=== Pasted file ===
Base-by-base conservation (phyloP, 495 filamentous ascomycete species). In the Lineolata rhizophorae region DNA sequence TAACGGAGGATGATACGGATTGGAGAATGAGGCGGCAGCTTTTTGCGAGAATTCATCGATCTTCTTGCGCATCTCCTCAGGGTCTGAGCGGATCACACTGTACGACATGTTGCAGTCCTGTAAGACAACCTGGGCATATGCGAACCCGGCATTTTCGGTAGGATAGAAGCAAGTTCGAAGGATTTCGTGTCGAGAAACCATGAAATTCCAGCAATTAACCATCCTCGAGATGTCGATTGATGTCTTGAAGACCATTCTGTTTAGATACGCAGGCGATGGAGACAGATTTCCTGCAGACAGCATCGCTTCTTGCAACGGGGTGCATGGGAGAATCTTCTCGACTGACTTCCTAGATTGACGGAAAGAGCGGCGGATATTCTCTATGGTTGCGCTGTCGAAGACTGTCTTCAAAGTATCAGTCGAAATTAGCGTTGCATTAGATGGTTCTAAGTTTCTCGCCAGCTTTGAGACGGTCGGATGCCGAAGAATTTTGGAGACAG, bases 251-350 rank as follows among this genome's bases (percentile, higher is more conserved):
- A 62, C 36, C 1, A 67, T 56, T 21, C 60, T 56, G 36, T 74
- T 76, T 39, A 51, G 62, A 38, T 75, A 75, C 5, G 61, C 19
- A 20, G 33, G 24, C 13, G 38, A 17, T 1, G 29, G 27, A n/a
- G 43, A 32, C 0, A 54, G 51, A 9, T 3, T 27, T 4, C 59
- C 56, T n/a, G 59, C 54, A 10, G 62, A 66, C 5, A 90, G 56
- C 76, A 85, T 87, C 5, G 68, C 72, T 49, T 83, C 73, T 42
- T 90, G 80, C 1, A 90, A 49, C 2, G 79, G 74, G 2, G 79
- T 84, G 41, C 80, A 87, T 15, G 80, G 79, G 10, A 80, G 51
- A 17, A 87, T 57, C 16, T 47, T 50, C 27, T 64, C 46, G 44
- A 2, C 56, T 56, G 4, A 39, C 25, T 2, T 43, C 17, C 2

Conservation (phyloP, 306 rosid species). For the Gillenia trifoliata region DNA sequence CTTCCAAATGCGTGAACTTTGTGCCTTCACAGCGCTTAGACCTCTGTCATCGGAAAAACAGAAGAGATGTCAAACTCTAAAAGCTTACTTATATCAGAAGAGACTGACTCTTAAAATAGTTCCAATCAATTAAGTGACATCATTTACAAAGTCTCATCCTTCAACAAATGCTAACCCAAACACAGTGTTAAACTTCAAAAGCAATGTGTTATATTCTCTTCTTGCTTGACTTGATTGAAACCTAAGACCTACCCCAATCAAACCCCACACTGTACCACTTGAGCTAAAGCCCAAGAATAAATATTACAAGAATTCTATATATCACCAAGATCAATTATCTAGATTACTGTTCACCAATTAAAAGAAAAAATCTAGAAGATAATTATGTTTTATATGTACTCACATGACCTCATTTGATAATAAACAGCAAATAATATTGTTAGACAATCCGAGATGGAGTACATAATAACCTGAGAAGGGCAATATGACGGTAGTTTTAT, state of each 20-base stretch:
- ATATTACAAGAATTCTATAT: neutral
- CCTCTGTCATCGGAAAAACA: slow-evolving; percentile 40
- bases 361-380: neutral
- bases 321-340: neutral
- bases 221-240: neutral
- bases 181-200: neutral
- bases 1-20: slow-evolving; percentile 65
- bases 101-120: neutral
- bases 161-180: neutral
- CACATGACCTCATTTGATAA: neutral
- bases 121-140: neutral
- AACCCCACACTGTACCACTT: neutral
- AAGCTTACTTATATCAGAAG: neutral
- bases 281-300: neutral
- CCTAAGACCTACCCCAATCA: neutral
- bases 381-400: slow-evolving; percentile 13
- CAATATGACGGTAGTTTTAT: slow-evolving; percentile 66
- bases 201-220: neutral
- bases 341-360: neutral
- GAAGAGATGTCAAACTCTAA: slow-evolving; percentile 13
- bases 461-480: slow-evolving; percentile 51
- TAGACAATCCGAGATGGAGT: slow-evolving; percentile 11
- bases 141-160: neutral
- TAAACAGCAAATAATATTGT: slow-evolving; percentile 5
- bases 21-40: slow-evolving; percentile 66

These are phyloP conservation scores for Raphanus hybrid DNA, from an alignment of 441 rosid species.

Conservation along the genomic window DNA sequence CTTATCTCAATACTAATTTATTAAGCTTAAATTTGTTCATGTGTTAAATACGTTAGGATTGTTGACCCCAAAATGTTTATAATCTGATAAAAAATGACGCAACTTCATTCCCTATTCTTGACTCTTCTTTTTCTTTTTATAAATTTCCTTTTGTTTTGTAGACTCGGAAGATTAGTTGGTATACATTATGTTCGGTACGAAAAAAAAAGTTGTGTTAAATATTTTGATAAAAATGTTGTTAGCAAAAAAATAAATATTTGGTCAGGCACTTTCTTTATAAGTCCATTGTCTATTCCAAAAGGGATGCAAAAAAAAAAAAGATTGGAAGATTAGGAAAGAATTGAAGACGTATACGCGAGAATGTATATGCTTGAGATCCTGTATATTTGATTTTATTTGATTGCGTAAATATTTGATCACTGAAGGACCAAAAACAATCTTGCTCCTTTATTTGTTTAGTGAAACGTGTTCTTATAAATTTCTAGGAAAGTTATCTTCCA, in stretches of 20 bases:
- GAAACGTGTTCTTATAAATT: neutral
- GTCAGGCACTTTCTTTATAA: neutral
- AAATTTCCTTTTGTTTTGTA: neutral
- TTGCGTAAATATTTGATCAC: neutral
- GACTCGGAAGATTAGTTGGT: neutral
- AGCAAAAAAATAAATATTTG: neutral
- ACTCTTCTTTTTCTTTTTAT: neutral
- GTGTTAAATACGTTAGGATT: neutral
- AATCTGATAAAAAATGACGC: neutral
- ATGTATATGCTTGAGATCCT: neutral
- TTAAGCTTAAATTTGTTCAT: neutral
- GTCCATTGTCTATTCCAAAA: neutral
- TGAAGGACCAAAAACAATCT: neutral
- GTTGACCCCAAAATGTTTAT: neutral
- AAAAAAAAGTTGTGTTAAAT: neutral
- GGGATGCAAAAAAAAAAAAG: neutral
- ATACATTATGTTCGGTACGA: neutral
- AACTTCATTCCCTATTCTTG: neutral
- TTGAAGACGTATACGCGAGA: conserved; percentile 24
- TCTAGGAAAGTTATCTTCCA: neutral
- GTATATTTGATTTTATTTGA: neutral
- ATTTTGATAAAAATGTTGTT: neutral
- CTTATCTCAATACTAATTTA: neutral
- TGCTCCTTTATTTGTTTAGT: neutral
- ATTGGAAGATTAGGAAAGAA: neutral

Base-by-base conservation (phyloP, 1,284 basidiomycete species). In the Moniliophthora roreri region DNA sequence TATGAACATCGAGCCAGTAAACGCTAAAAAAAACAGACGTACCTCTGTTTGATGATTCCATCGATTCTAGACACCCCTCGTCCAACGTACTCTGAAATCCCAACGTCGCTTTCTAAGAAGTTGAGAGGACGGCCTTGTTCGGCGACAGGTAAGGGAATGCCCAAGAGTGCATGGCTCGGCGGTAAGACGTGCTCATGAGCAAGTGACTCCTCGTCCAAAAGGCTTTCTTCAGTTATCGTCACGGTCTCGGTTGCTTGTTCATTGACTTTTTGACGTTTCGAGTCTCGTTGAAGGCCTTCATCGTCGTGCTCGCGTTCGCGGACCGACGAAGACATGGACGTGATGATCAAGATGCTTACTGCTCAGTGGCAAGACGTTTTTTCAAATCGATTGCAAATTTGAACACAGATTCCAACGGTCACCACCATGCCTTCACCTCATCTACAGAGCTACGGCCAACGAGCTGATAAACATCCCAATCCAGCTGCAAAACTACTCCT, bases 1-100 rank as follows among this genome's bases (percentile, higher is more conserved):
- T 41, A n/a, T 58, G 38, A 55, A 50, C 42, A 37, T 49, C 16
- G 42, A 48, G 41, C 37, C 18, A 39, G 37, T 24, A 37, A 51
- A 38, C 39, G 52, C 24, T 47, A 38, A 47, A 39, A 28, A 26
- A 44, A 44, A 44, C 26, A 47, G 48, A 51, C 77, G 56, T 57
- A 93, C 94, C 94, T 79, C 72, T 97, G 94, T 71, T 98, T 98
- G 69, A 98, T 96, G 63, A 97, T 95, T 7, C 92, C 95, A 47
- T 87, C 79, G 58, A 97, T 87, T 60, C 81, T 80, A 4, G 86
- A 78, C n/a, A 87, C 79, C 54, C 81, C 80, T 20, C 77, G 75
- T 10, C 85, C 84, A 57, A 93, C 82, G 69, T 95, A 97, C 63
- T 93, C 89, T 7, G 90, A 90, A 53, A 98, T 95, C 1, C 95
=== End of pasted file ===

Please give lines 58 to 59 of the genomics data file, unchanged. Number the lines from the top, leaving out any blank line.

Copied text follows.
- TTGAAGACGTATACGCGAGA: conserved; percentile 24
- TCTAGGAAAGTTATCTTCCA: neutral